Joys and Tribulations of Canning

The Labour Day weekend bring the first thoughts of fall and with it the harvest. It seems appropriate to find ways to preserve the harvest and so Mum and I set about our second round of canning projects.

This weekend it was jalapeƱo-mint jelly and sweet and sour garlic jelly. The mint came from our local Amish produce stand but apart from that everything else came from the bounty of our land.

Ahem, right, what I mean to say is that we had a lot of garlic that somehow (well, I think I know how, actually. I think I harvested it too late) didn’t have it’s outer white papery skin. While this doesn’t present a problem for eating it, it doesn’t make it ideal for storage and so begs to be consumed all at once. While garlic pie and garlic stew and your standard vampire-repellant all seem like great ideas, we settled on a sweet and sour garlic jelly.

One if the best parts about canning is creating the roiling concoction of vinegar, sugar and spices that present both the promise of deliciousness and the risk of danger. In the case of the garlic jelly the recipe called for 50 cloves of garlic to be boiled with 3 cups of while wine vinegar and then left to sit for about a day. If you’ve ever wondered what a medieval doctor’s place of business might have smelled like my guess is that.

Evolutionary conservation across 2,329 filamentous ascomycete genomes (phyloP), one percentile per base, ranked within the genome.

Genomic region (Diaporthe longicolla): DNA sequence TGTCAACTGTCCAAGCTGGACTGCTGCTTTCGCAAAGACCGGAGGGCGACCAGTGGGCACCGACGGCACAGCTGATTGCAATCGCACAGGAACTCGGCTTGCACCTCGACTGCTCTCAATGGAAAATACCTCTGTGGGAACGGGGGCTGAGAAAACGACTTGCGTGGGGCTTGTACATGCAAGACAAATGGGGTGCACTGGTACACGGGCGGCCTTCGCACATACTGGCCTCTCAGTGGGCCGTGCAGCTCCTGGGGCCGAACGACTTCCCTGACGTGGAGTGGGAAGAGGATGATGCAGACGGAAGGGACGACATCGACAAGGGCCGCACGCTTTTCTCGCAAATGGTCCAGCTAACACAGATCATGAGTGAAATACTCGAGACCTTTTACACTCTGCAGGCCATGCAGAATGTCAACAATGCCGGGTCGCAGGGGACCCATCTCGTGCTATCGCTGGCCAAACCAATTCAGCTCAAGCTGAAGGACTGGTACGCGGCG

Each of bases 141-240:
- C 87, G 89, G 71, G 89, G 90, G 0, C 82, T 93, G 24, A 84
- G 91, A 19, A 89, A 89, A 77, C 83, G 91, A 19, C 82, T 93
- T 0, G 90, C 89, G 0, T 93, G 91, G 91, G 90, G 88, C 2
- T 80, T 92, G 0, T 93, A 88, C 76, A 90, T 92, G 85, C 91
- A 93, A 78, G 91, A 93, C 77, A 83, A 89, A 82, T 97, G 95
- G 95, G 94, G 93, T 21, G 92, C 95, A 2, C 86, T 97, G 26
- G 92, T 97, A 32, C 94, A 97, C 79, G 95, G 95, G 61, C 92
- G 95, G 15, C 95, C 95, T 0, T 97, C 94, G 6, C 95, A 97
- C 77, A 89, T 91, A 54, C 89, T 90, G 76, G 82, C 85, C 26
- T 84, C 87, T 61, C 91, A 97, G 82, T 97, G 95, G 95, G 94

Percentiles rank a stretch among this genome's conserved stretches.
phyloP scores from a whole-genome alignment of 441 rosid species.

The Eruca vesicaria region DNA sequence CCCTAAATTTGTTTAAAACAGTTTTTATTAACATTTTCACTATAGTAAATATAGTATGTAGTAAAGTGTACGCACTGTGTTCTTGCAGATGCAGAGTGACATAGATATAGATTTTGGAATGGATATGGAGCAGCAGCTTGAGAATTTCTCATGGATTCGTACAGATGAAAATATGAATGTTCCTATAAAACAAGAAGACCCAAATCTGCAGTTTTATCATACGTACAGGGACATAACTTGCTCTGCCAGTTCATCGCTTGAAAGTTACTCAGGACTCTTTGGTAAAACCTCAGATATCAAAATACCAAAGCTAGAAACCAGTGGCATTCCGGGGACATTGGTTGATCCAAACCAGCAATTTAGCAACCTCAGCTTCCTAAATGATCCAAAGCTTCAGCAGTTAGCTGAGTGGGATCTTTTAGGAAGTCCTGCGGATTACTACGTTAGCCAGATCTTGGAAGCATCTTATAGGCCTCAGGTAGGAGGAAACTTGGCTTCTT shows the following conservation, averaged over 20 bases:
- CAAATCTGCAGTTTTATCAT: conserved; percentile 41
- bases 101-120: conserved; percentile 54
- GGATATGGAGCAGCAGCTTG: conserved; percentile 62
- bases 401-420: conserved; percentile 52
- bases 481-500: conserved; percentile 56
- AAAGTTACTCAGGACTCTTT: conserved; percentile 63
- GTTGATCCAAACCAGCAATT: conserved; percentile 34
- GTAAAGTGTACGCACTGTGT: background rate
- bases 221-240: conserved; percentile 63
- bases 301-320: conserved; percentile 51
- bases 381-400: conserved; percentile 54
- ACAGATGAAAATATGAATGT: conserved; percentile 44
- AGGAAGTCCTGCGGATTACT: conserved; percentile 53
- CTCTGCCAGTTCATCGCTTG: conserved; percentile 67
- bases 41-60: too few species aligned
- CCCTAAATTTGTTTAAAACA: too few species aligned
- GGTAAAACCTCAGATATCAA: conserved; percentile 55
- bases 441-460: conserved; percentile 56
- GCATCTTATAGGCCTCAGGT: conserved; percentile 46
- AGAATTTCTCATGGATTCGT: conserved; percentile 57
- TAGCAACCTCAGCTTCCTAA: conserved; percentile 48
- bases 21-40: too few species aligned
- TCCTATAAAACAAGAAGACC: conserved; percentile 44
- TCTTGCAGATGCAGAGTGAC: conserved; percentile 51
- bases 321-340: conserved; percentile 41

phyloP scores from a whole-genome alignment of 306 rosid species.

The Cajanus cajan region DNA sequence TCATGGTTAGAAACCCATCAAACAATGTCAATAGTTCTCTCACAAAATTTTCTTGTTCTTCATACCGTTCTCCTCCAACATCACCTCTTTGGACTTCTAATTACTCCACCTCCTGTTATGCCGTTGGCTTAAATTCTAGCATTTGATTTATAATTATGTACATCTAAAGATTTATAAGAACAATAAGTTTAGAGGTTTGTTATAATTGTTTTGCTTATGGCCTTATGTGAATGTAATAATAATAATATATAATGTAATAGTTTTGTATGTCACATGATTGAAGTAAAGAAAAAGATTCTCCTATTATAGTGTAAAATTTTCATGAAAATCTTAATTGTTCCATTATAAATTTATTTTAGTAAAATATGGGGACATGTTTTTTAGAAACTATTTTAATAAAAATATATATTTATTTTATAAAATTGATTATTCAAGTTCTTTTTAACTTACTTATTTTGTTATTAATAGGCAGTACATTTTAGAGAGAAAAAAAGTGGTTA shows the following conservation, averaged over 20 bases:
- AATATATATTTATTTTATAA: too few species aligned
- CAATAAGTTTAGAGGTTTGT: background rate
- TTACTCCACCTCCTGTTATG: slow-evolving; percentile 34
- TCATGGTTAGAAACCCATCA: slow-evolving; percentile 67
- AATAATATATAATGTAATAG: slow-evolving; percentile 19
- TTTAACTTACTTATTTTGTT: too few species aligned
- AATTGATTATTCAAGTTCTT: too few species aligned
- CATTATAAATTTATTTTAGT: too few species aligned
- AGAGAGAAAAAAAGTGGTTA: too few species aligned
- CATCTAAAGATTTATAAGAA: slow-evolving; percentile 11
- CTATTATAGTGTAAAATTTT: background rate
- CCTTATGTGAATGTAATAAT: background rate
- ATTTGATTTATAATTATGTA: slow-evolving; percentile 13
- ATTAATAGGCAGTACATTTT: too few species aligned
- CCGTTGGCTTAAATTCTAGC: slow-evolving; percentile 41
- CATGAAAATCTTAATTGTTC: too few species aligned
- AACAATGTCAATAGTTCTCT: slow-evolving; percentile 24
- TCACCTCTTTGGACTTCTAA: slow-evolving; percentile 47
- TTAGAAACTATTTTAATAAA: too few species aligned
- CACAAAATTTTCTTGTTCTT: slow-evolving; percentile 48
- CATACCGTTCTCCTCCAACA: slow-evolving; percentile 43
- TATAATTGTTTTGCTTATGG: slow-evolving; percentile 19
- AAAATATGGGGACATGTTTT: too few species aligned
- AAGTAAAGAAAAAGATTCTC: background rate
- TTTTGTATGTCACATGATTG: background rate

Apart from the overwhelming odor permeating the small cottage, everything else went as planned. Hey, we’re practically becoming pros at this! The boiling water bath, the sterilizing the jars, the careful ladeling of the boiling sugar syrup. Check, check and check.

Except for the actual jelly part. So far both jellies are still kinda just liquid in the jars. They look nice. They taste good. But they’re not jelly. They’re barely sauce.

It apparently can take 2 weeks for your jelly to set and I’m hoping this will solve our problem. If not it’ll be back to the drawing board for our jellies to try to re-set them.

Either that or… Garlic juice anyone?

Advertisements